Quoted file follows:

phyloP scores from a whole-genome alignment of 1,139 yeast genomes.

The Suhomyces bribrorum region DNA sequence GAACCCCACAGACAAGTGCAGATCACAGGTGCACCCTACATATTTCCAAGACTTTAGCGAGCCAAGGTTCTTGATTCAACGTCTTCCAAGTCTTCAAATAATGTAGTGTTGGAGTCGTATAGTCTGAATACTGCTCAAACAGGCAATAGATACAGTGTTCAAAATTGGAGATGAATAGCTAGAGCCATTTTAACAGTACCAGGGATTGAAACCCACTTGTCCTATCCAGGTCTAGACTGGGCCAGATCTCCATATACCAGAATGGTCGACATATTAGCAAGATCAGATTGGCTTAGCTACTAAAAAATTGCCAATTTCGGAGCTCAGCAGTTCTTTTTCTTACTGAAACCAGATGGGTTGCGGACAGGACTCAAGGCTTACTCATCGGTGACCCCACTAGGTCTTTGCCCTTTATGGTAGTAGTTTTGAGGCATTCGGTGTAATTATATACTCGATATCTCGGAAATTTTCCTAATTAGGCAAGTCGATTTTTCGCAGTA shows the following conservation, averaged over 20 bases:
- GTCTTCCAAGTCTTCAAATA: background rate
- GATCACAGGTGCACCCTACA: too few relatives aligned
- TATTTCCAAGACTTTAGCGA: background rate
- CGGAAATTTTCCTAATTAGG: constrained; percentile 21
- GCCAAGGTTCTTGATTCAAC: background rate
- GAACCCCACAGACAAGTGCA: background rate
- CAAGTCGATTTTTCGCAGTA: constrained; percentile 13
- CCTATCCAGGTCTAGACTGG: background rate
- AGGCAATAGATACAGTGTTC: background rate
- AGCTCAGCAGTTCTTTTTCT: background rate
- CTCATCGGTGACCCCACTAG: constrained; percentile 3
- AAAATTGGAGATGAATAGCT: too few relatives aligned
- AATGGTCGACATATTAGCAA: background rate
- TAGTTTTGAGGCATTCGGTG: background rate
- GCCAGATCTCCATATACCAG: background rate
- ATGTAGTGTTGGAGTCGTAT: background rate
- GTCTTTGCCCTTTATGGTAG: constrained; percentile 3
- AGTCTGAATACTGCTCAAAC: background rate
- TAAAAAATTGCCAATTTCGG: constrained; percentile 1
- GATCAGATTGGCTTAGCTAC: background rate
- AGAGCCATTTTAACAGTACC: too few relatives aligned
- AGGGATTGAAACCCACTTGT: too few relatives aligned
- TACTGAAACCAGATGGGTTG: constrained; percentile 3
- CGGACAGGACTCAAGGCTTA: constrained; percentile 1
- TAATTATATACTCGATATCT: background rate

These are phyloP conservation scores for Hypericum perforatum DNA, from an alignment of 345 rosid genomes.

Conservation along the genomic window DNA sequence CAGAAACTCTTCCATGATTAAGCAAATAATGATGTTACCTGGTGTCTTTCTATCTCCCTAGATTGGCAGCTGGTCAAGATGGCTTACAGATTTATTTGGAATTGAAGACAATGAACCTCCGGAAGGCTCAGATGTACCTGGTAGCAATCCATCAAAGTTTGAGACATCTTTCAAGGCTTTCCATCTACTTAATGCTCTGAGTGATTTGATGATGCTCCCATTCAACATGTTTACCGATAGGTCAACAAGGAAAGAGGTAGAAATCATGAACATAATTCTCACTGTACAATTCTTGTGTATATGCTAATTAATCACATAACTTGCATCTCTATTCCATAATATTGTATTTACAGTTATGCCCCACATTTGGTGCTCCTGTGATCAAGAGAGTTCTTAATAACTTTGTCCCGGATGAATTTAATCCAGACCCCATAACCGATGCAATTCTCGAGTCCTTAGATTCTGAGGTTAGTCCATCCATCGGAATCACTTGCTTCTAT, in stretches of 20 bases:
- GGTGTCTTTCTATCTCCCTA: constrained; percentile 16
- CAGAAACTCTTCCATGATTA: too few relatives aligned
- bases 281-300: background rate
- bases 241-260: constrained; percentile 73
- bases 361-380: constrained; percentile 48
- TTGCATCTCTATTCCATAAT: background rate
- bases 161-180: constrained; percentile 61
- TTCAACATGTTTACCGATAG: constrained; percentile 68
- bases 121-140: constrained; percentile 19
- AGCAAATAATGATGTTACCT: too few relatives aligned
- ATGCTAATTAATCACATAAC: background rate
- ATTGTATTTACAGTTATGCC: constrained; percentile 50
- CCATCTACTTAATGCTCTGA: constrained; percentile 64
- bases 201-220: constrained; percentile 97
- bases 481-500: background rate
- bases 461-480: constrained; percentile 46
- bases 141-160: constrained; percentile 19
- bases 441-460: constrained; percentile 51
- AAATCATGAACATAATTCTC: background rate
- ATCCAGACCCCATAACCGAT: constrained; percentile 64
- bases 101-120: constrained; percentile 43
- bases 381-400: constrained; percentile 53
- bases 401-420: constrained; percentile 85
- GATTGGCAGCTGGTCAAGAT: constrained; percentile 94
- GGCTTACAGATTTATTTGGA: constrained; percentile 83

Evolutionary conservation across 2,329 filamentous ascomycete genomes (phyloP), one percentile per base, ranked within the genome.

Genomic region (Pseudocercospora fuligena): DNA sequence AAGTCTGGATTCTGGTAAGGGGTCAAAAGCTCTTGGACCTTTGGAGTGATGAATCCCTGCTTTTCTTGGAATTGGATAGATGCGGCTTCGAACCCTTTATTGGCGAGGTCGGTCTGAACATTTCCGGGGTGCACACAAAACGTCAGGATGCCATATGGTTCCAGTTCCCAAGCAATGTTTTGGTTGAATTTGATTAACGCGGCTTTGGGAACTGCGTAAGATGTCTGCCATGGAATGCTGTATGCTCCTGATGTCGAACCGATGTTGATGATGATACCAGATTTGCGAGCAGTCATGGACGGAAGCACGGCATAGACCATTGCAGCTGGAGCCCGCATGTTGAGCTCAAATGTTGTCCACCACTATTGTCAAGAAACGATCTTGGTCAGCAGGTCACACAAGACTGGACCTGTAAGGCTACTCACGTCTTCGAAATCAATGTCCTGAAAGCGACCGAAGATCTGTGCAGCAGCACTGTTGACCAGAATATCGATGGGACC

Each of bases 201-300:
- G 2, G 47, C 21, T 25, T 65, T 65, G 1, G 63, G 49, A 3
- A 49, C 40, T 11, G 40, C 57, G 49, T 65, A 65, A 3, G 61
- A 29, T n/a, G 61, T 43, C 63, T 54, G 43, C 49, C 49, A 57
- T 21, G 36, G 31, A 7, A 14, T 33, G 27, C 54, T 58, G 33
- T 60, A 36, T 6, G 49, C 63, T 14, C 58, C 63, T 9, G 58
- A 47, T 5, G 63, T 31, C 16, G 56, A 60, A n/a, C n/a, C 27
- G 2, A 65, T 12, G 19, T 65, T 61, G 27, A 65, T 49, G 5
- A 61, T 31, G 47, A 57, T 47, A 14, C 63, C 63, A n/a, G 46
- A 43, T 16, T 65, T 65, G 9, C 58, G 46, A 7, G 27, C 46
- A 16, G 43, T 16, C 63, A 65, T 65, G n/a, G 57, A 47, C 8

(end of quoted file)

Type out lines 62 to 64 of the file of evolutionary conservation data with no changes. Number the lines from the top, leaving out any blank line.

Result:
- T 60, A 36, T 6, G 49, C 63, T 14, C 58, C 63, T 9, G 58
- A 47, T 5, G 63, T 31, C 16, G 56, A 60, A n/a, C n/a, C 27
- G 2, A 65, T 12, G 19, T 65, T 61, G 27, A 65, T 49, G 5